Two years ago, on one of the final days of training for a half-marathon, my foot decided to take an unexpected snooze around mile nine, while the rest of my bod had to keep going. “I’ll just run it off,” I thought. But alas, the unbearable tingling continued for several more tortuous minutes before I just had to pull over and take off my shoes. Since then, I can count the number of repeat experiences on one hand: a spin class here, a HIIT session there, another compromised run. But I *still* don’t know what the heck causes your feet to fall asleep mid-workout. Are other workout warriors, er, walking in my same (now extremely uncomfy) shoes?
“It is very common for runners or bicyclists to feel like their feet are asleep while working out,” says Kavita Sharma, MD of New York’s Manhattan Pain and Sports Associates.”These exercises put a lot of pressure on the soles of the feet which compresses nerves and leads to the numbness.” In other words, just like sitting on one foot too long during a summer picnic might spark that ants-crawling-up-and-down-your-feet feeling, so too can your go-to, high-impact modes of exercise.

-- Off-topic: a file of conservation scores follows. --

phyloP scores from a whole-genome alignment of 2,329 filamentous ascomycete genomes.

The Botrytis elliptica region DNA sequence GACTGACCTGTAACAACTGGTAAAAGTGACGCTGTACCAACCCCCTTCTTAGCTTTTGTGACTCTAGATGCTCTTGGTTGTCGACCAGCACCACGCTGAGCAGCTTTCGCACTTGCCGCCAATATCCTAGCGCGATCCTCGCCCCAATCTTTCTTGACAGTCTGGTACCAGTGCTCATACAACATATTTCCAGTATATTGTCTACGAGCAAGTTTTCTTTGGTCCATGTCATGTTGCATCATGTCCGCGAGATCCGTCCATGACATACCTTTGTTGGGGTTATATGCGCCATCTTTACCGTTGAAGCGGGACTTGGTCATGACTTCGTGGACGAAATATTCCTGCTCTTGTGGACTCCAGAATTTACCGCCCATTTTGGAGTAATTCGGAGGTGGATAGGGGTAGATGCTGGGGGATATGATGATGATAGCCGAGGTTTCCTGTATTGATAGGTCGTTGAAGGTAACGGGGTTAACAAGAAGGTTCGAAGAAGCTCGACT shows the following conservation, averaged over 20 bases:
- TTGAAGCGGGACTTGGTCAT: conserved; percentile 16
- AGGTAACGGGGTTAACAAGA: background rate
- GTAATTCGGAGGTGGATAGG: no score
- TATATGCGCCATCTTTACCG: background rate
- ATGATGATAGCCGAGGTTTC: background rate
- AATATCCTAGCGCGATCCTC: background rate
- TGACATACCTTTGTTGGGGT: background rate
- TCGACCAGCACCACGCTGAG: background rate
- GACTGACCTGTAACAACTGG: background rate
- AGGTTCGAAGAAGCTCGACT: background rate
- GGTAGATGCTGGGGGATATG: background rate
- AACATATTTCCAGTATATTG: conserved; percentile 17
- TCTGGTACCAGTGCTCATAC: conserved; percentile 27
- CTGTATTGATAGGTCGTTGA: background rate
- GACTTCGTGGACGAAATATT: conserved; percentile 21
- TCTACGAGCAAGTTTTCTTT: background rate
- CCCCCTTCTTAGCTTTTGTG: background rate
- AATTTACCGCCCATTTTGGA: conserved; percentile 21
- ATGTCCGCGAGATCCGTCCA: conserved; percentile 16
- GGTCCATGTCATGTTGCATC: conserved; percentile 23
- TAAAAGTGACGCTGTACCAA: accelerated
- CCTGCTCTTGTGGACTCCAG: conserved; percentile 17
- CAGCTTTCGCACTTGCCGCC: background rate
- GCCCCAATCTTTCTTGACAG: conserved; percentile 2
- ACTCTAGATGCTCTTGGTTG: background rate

No need to panic though, cardio lovers: According to the doc, the solve for this prob is as simple as making sure you’re sporting the right size sneaker. “Your shoes should not be too tight. Tight shoes can also further compress the nerves leading to the feeling that your feet are asleep,” Dr. Sharma explains. Choosing your perfect pair will ensure that your feet remain normal throughout the course of your all your sweaty endeavors. (Pros say you should have about a thumb’s worth of room in your sneaks from the longest toe.)
Victor Romano, MD, an Illinois-based orthopedic surgeon, adds that taking time to stretch out your feet—by either sitting on top of them or placing one at a time against the wall at an angle—can also keep your nerves happy. If one does fall asleep anyway though, he says that your body will try to compensate for the numbness in other ways. So make sure to cut your exercise short in the name of staving off injuries elsewhere in the bod.
That’s certainly, *ahem*, foot for thought—isn’t it?
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